Hank Williams

By: Mark Kingwell
September 17, 2015


The too-short, pill-filled, booze-addled life of American singer-songwriter HIRAM ‘HANK’ WILLIAMS SR. (1923–53) excites a mixture of awe and sadness that few other denizens of the music-making machine can arouse. So talented! — thirty-five Billboard C&W Top Ten singles, five of them posthumous, eleven scaling the heights to number one. So charismatic! — the lean and besuited paragon of old-timey country, dazzling in long silk fringes, spangles, and appliquéd scatters of the clefs and notes he could not himself read. And so self-destructive! — the constant drinking and prescription drugs, prompted in part by back pain he suffered from spina bifida. Schooled by Roy Acuff, Jimmie “The Singing Brakeman” Rodgers, and street legend Rufus “Tee-Tot” Payne, Williams would in turn bestow his gifts of influence on every Nashville performer since. Dismissed from the Grand Ole Opry for bouts of boozy bad behaviour, dead at twenty-nine from heart failure, he is the stuff of legend, somehow too much, and yet tragically also too little, for this mundane realm. He is, instead, the twangy-voiced angel of our constant sorrow.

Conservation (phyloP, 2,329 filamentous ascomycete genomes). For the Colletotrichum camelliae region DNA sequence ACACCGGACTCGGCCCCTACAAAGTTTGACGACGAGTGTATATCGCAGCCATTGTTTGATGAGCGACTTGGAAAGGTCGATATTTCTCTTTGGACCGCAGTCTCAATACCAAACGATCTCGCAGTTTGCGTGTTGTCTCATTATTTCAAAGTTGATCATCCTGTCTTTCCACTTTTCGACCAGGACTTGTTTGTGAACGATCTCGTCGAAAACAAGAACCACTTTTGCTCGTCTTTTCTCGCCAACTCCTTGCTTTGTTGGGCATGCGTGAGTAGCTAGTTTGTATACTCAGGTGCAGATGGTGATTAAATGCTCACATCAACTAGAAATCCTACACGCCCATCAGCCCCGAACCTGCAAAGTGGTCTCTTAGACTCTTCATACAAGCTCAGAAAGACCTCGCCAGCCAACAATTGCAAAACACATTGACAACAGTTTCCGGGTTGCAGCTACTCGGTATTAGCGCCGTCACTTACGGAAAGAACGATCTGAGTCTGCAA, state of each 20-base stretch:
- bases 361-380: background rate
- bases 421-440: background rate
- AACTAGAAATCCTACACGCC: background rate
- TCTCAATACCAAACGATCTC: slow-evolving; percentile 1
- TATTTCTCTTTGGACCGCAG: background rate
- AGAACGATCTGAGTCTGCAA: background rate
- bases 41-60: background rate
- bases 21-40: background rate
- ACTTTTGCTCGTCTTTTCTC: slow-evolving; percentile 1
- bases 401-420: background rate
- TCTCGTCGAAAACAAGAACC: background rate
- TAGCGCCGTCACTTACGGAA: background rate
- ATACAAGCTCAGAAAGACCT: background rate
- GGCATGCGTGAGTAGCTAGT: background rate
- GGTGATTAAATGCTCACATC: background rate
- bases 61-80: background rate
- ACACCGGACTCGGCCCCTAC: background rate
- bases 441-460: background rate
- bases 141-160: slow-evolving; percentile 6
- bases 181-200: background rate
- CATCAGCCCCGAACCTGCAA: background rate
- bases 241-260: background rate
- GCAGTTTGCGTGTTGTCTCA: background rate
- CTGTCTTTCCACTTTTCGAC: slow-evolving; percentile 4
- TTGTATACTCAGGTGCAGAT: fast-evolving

“I’m So Lonesome I Could Cry” (1949)

“Cold Cold Heart” (Live, 1952)


On his or her birthday, HiLobrow irregularly pays tribute to one of our high-, low-, no-, or hilobrow heroes. Also born this date: Yuji Naka, Edgar Ulmer, William Carlos Williams, Ken Kesey, Doug E. Fresh.

READ MORE about men and women born on the cusp between the New God (1914-23) and Postmodernist (1924-33) Generations.